Rage searching got me a better paying job in a week

  • I had been in the music department of a sportscasting company for two years when my supervisor quit.
  • When I wasn’t promoted, I applied to five new jobs, and was hired elsewhere within a week.
  • I work in a smaller office now, but I earn more as a manager.

This narrated essay is based on a conversation with 28-year-old Los Angeles-based music industry professional Jordan Smith. It has been edited for length and clarity. Music coordinators in Los Angeles have an estimated average salary of $58,000, according to Glassdoor.

I had been working at a sports broadcasting company for two years when my boss decided to go to another company. We specialized in organizing musical setups for entertainment programs, and it was a relatively new department that I helped build. Moving up in the music industry can be tough, so landing this position in August 2020 after losing my first postgraduate job earlier that year made me feel more established in my field.

When my supervisor quit, I thought the higher ups would at least let me interview for the now vacant position. I was his right-hand man for two years, but I was surprised when his replacement was announced before I could be considered for the more senior role.

My supervisor and I had shared a lot of responsibility. When he was too busy to do anything, I was the one to handle it. Naturally, I thought I would be next in line for promotion if he left, but that was not the case.

I immediately thought “I can’t do this anymore”.

It was time to move on

It was very upsetting. I could have cried because I had spent so much time building up the music department and even creating tutorials since we were a fairly new team. I was annoyed that they filled the position with someone else in the department without asking if any of the other music coordinators would be interested.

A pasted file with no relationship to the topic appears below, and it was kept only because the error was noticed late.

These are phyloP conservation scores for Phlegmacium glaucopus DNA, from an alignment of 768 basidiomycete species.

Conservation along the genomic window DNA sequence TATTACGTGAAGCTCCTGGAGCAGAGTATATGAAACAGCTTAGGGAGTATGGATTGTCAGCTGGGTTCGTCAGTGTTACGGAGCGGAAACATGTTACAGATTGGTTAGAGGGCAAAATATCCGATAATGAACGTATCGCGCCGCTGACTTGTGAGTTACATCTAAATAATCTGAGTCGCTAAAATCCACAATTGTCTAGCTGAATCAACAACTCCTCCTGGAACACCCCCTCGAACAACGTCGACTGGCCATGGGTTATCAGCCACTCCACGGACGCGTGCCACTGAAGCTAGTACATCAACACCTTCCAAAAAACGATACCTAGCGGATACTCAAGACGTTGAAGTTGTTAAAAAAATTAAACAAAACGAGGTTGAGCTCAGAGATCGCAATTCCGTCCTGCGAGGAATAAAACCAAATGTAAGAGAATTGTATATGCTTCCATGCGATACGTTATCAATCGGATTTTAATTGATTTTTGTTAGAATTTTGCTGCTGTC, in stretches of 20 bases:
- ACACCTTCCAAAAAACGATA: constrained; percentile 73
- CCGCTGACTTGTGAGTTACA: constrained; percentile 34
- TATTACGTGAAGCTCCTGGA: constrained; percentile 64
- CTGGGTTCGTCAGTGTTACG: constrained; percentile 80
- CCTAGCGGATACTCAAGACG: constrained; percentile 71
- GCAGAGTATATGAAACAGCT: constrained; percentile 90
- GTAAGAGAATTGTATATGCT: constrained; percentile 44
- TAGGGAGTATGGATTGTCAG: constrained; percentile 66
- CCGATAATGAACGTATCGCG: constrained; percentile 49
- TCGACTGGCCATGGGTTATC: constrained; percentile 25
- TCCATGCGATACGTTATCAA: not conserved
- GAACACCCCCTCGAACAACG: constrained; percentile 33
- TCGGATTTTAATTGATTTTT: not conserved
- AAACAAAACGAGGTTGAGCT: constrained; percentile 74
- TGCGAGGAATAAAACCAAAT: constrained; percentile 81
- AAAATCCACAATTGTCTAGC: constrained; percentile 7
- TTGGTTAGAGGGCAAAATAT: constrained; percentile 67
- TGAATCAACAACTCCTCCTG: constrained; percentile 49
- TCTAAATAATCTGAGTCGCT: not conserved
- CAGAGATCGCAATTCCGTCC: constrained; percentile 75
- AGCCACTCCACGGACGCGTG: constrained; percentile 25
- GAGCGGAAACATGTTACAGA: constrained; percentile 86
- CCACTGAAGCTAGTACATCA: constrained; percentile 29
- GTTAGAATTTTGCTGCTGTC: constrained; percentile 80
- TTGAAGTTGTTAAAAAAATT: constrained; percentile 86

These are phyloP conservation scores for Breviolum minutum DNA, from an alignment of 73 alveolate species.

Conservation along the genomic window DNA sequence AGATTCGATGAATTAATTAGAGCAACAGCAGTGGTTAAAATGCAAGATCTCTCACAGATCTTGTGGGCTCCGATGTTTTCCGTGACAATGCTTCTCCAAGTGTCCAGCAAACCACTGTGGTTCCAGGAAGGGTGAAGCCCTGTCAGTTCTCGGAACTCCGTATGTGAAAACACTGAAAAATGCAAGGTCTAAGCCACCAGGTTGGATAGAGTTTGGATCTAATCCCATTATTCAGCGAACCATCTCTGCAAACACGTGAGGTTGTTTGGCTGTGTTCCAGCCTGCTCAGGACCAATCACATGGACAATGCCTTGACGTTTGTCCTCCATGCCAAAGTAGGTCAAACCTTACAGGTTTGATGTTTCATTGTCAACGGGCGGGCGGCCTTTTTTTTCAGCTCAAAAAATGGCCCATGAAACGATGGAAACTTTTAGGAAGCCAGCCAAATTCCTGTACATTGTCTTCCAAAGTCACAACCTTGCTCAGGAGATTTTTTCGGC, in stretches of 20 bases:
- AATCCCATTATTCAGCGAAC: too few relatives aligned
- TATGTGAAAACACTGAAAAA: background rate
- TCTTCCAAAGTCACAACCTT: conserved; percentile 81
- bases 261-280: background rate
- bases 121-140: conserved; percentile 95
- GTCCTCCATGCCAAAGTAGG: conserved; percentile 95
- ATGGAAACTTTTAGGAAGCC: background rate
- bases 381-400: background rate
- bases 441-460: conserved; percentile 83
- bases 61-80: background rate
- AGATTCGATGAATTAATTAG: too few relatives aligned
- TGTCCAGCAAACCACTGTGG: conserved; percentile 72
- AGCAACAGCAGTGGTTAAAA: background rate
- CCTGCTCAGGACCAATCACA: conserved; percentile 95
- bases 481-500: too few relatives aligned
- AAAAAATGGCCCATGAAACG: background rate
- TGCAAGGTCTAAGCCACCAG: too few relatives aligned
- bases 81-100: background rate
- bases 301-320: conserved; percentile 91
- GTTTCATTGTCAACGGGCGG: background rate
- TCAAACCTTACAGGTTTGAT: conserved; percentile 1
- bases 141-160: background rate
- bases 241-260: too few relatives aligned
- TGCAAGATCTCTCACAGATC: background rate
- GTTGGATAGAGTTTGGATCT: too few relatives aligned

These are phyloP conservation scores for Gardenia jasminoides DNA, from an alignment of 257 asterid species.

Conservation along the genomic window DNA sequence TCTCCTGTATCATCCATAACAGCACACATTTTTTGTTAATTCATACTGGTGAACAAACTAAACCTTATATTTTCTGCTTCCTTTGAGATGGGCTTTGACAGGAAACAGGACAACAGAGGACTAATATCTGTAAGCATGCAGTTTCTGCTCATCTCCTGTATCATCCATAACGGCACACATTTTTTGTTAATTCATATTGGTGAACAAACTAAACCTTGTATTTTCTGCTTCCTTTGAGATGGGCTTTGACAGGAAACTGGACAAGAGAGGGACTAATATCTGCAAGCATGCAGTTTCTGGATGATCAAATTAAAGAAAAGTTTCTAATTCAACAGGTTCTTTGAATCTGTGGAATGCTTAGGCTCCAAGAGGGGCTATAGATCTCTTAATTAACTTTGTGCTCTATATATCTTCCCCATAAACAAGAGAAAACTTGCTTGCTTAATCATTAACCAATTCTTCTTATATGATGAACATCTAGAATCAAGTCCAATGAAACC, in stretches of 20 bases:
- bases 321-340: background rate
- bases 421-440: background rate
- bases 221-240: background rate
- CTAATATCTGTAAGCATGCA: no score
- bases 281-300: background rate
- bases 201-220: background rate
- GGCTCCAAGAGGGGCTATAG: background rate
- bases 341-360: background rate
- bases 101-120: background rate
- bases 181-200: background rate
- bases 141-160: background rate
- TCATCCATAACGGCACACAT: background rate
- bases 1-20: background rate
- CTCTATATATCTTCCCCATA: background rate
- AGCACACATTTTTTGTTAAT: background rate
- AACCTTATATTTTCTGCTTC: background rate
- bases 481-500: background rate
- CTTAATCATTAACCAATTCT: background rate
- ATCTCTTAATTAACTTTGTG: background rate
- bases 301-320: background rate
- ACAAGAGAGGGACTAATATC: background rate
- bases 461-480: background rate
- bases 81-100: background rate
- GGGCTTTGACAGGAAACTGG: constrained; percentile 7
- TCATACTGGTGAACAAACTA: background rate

At that moment, I started looking through professional Facebook groups, LinkedIn and other job boards to see if anyone was looking for a music manager.

I didn’t see red, but I did see something when I applied for five new jobs. After two years as music coordinator for the company, I felt I had learned everything I could. And it was obviously not an opportunity for me to advance where I was.

Rage searching for a new job in 2022 landed me three interviews and multiple job offers less than a week after my boss overlooked me.

Redefining rage and realizing my worth

The Los Angeles music industry is fast-paced, so I wasn’t surprised to move on so quickly, but I was relieved that the timing worked out so well for me.

I applied for a music director job this weekend and I interviewed for it the following Tuesday. I was offered the position on Thursday. And all the time, other jobs were also offering me positions.

Now I work for a smaller music library, but I make more money than I did in my previous job and I have a more senior role.

Rage application helped me know my worth

The music industry can be difficult to navigate, but I think my rage helped me land new opportunities quickly. It made my mind clearer and I wasn’t nervous at all. I knew I couldn’t stay at my old company and I knew I couldn’t settle for less than what I’m worth.

Rage doesn’t have to mean anything negative—it helped me realize exactly what I deserve from an employer, and helped me not be afraid to ask for it.

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